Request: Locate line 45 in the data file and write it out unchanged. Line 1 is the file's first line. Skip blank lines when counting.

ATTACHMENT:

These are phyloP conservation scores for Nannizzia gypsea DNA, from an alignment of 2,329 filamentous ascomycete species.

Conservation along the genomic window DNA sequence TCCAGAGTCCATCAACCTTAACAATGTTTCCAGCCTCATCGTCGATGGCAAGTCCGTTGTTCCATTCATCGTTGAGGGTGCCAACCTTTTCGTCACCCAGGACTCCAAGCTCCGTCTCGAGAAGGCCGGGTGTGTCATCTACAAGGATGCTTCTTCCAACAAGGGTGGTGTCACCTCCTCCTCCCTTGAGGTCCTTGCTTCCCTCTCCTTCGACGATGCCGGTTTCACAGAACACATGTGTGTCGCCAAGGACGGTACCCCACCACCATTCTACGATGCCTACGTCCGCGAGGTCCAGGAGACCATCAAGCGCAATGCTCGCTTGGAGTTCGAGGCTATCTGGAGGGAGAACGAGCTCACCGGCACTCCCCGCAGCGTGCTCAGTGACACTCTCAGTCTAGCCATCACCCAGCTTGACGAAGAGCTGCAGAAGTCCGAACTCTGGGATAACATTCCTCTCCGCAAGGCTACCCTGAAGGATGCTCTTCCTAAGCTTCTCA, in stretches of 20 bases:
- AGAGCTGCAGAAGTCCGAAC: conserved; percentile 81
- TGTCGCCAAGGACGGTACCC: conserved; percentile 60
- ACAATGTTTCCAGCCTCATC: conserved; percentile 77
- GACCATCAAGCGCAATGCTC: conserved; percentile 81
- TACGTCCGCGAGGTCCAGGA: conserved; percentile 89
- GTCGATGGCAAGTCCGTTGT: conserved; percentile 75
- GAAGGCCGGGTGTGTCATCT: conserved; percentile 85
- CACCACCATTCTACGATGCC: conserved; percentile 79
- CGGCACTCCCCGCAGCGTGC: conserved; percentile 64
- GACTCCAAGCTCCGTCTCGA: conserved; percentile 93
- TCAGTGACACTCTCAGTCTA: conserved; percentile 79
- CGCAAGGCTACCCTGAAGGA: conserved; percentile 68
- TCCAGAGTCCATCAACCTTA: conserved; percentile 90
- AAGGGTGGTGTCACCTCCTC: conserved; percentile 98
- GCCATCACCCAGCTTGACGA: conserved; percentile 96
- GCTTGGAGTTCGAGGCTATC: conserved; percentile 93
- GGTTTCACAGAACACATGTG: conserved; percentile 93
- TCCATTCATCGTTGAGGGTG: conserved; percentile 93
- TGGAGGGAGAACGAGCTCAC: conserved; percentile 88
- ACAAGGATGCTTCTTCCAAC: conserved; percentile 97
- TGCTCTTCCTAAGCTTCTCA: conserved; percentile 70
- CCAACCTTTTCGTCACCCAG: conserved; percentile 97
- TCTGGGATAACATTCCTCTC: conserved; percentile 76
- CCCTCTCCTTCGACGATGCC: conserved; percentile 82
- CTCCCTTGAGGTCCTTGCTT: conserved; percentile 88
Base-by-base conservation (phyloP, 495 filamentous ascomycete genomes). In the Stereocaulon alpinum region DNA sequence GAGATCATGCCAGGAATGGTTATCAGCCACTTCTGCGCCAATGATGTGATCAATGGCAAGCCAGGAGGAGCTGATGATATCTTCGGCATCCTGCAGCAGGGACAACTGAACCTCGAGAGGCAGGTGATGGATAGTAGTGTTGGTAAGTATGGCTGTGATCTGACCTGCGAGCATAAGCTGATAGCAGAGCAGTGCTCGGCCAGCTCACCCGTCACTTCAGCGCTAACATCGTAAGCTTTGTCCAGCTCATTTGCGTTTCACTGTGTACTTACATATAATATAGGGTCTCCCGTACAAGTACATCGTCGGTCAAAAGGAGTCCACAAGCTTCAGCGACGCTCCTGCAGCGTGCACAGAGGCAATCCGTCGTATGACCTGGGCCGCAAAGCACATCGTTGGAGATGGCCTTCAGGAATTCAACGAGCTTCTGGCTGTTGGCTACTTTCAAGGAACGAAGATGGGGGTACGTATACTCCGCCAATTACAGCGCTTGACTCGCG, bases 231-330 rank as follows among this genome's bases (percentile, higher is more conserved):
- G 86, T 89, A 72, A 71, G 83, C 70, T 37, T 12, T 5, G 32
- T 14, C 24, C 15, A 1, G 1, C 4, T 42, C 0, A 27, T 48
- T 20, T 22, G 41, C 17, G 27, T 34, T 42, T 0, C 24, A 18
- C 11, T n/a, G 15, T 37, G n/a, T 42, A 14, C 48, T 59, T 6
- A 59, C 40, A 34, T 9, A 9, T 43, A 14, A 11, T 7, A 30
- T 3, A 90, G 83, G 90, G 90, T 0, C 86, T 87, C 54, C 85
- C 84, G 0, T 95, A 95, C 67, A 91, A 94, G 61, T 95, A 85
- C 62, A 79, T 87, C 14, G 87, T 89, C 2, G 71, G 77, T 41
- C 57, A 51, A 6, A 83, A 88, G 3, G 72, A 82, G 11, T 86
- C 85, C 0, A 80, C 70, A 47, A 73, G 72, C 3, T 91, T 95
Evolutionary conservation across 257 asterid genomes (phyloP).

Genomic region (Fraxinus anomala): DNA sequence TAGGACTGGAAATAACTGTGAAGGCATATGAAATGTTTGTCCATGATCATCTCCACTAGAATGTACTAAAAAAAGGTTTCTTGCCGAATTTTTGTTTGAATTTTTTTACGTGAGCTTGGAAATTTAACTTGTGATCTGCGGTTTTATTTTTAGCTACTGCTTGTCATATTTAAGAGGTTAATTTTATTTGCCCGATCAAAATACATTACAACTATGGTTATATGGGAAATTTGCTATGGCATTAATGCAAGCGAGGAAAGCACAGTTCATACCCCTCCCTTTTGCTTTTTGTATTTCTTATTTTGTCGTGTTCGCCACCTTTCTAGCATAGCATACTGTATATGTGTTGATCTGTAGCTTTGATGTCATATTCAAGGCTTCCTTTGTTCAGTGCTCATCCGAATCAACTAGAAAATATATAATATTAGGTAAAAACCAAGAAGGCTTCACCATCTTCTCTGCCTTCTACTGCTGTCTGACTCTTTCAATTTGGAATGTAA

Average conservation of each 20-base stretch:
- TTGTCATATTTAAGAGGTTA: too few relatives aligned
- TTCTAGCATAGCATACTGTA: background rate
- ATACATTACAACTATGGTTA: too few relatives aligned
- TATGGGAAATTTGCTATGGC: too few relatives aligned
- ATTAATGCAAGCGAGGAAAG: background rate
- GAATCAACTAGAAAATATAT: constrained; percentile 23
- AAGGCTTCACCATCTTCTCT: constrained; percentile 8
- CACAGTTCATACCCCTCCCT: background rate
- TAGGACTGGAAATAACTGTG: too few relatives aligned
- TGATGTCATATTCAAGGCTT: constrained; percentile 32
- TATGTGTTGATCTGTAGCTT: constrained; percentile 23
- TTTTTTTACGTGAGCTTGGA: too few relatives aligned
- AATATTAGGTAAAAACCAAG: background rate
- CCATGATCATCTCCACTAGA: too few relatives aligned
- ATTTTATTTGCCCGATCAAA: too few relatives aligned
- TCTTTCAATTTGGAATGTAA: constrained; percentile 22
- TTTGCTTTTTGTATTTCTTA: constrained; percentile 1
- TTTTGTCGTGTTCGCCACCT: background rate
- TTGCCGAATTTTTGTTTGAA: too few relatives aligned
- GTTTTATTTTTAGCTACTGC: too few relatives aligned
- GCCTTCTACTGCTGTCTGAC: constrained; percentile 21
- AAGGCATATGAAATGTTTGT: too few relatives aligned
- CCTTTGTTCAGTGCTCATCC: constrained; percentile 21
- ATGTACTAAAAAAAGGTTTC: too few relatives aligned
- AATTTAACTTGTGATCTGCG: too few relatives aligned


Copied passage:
- TATGGGAAATTTGCTATGGC: too few relatives aligned